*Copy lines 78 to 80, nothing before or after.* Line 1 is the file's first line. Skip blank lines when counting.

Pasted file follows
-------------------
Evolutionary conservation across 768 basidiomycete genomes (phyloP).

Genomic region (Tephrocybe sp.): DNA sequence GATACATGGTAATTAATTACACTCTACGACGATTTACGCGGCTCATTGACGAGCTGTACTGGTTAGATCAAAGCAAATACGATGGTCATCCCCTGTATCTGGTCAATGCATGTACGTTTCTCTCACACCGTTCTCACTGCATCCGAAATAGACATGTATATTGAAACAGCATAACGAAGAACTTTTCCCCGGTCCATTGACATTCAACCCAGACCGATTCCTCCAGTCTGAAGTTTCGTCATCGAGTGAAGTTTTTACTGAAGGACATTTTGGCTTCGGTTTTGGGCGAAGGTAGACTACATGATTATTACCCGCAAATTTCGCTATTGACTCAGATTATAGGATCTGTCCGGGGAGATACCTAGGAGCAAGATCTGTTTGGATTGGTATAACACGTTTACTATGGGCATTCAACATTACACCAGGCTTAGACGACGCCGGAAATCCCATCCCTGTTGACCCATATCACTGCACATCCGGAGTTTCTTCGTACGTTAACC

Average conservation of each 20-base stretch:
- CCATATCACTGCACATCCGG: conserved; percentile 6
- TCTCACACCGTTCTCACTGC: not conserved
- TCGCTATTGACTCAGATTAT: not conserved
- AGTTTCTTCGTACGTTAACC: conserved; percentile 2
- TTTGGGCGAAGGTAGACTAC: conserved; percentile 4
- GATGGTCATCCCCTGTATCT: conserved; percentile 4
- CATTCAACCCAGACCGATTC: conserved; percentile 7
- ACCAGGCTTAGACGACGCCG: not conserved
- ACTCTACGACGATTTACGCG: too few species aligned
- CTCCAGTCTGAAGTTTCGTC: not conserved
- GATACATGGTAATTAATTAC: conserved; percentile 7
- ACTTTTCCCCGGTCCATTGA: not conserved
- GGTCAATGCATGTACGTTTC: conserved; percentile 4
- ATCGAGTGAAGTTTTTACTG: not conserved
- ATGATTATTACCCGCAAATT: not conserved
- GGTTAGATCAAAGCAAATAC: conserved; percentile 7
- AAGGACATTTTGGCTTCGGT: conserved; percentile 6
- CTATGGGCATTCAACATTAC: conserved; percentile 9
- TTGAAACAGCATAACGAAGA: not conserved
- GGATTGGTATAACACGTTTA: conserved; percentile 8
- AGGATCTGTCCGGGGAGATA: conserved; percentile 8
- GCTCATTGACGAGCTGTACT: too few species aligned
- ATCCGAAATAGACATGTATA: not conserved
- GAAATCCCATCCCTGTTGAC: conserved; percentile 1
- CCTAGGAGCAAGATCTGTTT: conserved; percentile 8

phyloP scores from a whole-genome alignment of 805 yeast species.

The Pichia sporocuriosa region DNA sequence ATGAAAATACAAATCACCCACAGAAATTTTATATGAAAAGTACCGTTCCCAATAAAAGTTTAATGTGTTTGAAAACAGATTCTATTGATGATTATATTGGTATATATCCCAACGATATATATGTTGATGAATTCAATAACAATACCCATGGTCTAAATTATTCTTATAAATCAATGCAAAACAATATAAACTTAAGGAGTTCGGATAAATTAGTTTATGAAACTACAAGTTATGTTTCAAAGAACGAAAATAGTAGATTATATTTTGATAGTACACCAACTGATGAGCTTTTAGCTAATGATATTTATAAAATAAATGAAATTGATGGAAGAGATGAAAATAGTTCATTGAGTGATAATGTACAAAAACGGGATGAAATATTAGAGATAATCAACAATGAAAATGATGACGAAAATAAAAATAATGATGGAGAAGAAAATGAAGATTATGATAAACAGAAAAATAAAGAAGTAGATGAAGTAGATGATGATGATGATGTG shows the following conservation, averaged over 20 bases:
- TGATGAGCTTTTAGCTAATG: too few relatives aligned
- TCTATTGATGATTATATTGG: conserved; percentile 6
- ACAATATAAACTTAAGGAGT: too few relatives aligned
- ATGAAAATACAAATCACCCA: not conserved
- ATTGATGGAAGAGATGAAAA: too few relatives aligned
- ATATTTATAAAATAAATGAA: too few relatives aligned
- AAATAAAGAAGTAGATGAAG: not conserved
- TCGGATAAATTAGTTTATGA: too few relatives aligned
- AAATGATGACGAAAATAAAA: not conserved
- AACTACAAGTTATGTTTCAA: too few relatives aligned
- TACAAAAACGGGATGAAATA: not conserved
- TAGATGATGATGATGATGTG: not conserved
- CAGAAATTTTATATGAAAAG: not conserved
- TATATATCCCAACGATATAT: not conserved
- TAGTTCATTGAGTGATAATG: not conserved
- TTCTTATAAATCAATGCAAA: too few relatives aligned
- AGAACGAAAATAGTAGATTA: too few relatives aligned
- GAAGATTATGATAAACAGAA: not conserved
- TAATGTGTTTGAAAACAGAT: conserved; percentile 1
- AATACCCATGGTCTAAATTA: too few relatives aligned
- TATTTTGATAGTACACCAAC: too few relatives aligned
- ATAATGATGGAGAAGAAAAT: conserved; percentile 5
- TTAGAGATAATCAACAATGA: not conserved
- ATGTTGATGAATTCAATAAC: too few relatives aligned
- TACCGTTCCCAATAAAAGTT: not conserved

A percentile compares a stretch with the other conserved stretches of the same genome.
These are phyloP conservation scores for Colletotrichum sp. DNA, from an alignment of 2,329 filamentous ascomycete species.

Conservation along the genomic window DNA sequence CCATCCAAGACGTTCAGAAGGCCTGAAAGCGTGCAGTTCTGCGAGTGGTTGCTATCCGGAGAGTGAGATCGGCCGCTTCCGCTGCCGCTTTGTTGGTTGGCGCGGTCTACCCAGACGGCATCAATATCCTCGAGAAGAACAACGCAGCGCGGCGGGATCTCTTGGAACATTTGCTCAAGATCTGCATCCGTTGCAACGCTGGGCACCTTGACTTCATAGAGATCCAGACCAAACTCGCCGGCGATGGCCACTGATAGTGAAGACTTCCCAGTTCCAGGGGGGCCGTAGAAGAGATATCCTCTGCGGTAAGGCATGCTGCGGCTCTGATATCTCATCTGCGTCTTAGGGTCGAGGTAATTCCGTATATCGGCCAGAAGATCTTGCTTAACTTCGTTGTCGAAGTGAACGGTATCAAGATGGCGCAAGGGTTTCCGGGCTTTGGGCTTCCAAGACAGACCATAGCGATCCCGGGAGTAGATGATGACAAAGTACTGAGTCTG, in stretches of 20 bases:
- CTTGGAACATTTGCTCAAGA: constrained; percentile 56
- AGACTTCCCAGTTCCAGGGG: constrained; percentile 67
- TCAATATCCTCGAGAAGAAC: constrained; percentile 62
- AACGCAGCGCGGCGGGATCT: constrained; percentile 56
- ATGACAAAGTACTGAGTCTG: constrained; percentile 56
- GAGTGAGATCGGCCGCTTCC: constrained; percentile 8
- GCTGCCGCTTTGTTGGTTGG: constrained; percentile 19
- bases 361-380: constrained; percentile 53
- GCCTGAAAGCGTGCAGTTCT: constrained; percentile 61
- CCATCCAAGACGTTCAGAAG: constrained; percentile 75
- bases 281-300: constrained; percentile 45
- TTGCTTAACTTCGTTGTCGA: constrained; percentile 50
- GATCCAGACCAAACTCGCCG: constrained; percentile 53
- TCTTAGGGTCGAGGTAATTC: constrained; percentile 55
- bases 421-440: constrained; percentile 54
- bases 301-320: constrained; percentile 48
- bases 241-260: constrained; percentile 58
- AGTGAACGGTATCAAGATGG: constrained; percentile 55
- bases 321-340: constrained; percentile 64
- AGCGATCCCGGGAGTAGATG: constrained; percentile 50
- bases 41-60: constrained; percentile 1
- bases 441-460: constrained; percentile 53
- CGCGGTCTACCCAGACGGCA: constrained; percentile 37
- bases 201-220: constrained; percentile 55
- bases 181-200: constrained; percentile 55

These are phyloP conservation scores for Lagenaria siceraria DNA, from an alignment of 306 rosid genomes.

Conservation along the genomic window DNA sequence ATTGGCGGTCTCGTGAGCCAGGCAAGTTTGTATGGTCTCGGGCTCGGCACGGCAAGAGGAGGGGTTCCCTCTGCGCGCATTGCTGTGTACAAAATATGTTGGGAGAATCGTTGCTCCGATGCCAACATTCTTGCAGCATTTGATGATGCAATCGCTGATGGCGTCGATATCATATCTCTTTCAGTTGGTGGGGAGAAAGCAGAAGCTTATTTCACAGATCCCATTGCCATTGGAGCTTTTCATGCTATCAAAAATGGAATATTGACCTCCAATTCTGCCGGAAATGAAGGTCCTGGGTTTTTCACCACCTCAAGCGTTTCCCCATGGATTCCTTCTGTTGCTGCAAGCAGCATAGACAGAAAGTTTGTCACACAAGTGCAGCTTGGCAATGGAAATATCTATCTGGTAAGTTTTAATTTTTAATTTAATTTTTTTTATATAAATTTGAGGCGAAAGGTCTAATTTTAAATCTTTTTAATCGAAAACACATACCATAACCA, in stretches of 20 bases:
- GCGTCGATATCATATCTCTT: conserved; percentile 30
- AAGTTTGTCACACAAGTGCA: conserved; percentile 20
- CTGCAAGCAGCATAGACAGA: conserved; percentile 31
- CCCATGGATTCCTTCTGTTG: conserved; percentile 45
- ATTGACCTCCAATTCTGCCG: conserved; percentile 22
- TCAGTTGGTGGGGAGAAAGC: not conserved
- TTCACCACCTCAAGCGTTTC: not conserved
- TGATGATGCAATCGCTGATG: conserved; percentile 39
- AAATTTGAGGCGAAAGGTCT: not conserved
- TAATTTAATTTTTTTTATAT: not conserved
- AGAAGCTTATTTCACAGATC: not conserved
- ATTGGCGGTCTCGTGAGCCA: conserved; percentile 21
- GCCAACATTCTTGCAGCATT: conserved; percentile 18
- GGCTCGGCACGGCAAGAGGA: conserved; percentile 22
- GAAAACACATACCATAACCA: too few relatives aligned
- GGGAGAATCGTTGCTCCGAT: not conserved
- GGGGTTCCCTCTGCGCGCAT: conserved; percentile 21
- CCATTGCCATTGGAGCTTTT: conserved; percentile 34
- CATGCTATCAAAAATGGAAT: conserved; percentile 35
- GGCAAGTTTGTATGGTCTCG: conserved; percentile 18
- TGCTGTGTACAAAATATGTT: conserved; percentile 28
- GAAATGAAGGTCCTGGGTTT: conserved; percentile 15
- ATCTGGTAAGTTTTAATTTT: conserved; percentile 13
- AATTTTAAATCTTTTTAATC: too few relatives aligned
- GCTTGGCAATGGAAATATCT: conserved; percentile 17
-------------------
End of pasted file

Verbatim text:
- AGCGATCCCGGGAGTAGATG: constrained; percentile 50
- bases 41-60: constrained; percentile 1
- bases 441-460: constrained; percentile 53